(national currencies per USD, 1966-2004)
Source: IMF IFS. 0.25 0.30 0.35 0.40 0.45 0.50 1968 1972 1976 1980 1984 1988 1992 1996 2000 20043.0 3.2 3.4 3.6 3.8 4.0 4.2 4.4 4.6 4.8 5.0 Oman (left-hand scale)
Bahrain (left-hand scale) Saudi Arabia (right-hand scale) UAE (right-hand scale) Qatar (right-hand scale) Kuwait (left-hand scale)
only GCC country which also had a de jure US dollar peg. Thus the transition to a common US dollar peg in early 2003 meant only an adjustment of the de jure exchange rate regime to the long-standing de facto regime.
Kuwait’s exchange rate regime differed slightly from those of the other five GCC member states. Until the beginning of 2003 the Kuwaiti dinar was pegged to a basket of currencies of the country’s main trading and financial partners. The composition of the basket was not disclosed, but obviously the US dollar had a dominant weight, as only minor fluctuations occurred vis-à-vis the US dollar, and as a result, exchange rate fluctuations vis- à-vis the other five GCC currencies were also very limited. Nevertheless, the limited exchange rate flexibility enjoyed by Kuwait in the past explains the fact that under the present common US dollar peg, the Kuwaiti dinar is the only currency which is granted a narrow fluctuation band.
The last major adjustments of parities vis-à-vis the US dollar, and thus among the five GCC currencies pegged to the US dollar, took place in 1986 (in Oman and Saudi Arabia), while the parities of Bahrain, Qatar and the UAE have
remained largely unchanged since 1979.30
Accordingly, there has been almost complete exchange rate stability among five of the six GCC currencies over the last 18 years. In the last decade, the fluctuations of the Kuwaiti dinar did not exceed ± 3.5% vis-à-vis either the US dollar or the other five GCC currencies. With regard to real exchange rate developments, higher inflation rates have induced an appreciation of the real effective exchange rates of the Kuwaiti dinar, the Qatari riyal and the UAE dirham over the last decade. Interestingly, although the real appreciation is significant, in particular for the UAE dirham, this has not resulted in a loss of competitiveness or a rising current account deficit and, subsequently, in pressure on the nominal exchange rate, as standard economic theory would suggest. This may be explained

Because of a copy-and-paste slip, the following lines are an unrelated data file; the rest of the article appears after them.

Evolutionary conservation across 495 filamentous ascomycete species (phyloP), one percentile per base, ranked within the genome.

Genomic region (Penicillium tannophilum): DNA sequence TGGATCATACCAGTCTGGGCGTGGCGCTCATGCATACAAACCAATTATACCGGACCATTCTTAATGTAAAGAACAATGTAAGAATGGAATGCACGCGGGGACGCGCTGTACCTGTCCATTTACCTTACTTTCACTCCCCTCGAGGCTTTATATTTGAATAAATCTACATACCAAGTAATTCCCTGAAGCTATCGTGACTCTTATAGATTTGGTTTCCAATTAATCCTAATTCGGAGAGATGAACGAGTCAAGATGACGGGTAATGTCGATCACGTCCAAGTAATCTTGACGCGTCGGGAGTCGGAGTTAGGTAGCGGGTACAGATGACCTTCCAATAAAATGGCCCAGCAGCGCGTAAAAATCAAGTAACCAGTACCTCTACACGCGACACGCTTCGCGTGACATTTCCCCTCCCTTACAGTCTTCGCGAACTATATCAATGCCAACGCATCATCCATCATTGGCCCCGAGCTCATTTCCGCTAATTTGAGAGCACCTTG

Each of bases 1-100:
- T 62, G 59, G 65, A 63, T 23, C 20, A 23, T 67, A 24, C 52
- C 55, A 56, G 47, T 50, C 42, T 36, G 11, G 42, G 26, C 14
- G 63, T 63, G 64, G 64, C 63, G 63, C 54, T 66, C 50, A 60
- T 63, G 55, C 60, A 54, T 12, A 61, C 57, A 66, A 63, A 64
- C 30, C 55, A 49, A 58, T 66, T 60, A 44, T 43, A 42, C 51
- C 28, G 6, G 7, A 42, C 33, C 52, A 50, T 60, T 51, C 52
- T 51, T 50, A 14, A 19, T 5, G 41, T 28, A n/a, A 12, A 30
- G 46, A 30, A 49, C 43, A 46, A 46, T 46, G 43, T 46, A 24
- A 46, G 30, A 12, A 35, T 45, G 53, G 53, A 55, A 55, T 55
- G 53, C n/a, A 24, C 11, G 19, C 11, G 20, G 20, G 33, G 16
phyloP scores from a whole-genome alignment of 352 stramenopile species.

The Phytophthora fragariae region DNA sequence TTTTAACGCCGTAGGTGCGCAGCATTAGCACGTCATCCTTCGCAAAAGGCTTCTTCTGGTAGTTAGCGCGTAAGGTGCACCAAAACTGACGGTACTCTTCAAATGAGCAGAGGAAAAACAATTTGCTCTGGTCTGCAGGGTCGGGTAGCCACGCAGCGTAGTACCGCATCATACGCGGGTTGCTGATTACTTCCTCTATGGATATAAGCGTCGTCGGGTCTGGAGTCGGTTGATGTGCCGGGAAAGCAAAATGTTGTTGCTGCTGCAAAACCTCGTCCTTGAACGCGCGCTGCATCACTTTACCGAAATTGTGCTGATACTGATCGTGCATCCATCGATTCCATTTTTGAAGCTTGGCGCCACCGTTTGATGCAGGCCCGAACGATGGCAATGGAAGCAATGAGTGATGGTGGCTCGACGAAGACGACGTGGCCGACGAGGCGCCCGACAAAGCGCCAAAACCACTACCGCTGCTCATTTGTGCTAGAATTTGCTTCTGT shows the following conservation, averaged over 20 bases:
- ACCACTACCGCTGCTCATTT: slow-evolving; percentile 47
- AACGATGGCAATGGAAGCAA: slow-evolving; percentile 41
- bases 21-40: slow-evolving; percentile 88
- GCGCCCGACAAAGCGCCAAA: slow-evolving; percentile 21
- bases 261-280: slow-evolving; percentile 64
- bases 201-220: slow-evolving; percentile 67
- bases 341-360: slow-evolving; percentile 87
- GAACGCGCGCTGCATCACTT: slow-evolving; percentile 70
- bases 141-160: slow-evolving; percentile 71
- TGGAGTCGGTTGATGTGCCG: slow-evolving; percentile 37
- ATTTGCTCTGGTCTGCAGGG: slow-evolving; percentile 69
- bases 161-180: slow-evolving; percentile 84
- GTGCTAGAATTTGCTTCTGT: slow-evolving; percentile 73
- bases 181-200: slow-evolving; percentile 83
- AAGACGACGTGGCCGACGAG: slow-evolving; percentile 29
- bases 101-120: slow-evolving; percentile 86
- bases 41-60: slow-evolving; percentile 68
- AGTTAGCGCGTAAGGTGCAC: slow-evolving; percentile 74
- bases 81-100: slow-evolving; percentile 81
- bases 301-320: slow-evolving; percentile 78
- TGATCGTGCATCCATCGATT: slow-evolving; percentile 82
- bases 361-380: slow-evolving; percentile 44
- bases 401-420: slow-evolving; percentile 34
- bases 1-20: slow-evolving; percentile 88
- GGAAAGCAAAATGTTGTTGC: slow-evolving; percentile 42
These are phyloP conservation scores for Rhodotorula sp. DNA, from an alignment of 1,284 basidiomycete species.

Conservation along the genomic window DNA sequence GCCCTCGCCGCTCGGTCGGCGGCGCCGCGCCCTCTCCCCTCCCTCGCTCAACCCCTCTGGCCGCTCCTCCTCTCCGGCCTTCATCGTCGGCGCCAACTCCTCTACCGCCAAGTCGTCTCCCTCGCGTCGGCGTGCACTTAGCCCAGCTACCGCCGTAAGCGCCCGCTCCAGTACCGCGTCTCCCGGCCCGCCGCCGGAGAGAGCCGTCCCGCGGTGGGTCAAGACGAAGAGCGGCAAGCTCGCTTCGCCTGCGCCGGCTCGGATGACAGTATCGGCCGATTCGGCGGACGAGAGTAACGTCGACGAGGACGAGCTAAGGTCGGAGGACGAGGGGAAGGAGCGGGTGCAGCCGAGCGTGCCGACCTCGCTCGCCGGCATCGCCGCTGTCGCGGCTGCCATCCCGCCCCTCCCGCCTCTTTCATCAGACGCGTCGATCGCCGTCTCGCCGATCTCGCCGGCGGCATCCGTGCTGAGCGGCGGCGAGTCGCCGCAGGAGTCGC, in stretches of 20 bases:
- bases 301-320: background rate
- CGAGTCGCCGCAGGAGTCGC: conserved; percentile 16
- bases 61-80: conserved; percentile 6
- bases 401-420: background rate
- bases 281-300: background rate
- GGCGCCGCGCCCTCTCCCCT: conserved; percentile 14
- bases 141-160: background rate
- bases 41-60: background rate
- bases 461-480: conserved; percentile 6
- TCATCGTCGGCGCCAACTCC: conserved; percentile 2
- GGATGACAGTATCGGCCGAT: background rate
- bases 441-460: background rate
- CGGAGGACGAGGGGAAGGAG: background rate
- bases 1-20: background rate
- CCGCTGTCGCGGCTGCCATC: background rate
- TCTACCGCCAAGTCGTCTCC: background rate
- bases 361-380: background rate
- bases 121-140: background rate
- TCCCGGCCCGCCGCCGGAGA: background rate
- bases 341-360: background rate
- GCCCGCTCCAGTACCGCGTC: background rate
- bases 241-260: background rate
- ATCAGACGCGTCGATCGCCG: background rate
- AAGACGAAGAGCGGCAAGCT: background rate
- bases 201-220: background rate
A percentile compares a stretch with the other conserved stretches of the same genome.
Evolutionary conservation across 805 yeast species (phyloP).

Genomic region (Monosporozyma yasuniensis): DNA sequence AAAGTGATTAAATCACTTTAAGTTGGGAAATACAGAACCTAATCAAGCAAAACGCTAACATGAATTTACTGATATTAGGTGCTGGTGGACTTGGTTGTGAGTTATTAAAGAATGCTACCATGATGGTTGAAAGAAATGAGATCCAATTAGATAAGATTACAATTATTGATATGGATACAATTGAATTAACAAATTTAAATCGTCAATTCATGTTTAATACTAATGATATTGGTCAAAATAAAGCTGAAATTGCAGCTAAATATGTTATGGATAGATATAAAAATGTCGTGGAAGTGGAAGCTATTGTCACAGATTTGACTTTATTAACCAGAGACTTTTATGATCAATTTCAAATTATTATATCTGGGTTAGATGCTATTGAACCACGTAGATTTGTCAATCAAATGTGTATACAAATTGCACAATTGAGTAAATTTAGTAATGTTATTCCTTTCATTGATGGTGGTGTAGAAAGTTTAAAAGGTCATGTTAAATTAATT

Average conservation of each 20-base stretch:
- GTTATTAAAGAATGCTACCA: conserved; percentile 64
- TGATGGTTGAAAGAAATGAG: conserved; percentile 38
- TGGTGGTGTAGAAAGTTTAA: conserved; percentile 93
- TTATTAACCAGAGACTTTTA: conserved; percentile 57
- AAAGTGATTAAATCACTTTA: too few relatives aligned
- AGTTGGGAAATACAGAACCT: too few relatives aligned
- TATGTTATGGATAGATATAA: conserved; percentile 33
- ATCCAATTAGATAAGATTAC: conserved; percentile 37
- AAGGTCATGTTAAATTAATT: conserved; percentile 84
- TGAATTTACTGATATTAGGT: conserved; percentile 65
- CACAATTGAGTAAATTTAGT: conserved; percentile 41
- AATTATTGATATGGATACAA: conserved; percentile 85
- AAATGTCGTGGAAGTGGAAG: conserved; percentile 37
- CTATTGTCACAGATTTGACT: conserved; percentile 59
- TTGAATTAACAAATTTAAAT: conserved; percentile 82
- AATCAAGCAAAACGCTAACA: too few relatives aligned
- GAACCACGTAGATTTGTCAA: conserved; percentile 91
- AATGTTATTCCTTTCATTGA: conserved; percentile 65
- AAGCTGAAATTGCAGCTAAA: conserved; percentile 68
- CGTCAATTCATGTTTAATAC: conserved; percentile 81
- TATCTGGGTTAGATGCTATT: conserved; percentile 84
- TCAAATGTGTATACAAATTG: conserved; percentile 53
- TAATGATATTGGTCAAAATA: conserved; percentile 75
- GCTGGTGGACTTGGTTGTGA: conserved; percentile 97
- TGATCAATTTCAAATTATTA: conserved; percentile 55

by stronger productivity growth in the UAE, which is more advanced in its degree of diversification (see Chapter 2). However, the dominance of oil in foreign trade may also be part of the explanation, as the price of and demand for oil is not influenced by domestic price developments.
Exchange rate stability among the GCC countries is all the more remarkable as it has evolved in an environment of relatively open capital accounts, and thus cannot be explained by foreign exchange restrictions. Moreover, this exchange rate stability has withstood various instances of severe economic and political turbulence, such as large oil price fluctuations, crises in various emerging market economies with a global impact, the 1990/1991 Gulf War following the Iraqi invasion of Kuwait, and most recently the military intervention in Iraq in 2003.
This stability can be explained by three main factors: (i) the similarity of economic structures of GCC member states, notably the role of oil in their economies, which reduces the potential for asymmetric shocks and thus the need to resort to exchange rate adjustments; (ii) economic policies in GCC member states, which have largely been consistent with the exchange rate pegs and have not undermined their credibility; and (iii) the accumulation of significant foreign exchange reserves by GCC member states, which have underpinned the credibility of the peg and deterred speculative attacks. Such attacks occasionally occur, mainly in the wake of low oil prices, and tend primarily to target the Saudi riyal, as it exhibits by far the most liquid foreign exchange market among GCC currencies. Past attacks have led to a temporary widening of interest rate spreads vis-à-vis the US and to interventions in the foreign exchange markets to defend the peg. No formal arrangement exists among GCC monetary agencies and central banks to support each others’ currencies when the exchange rate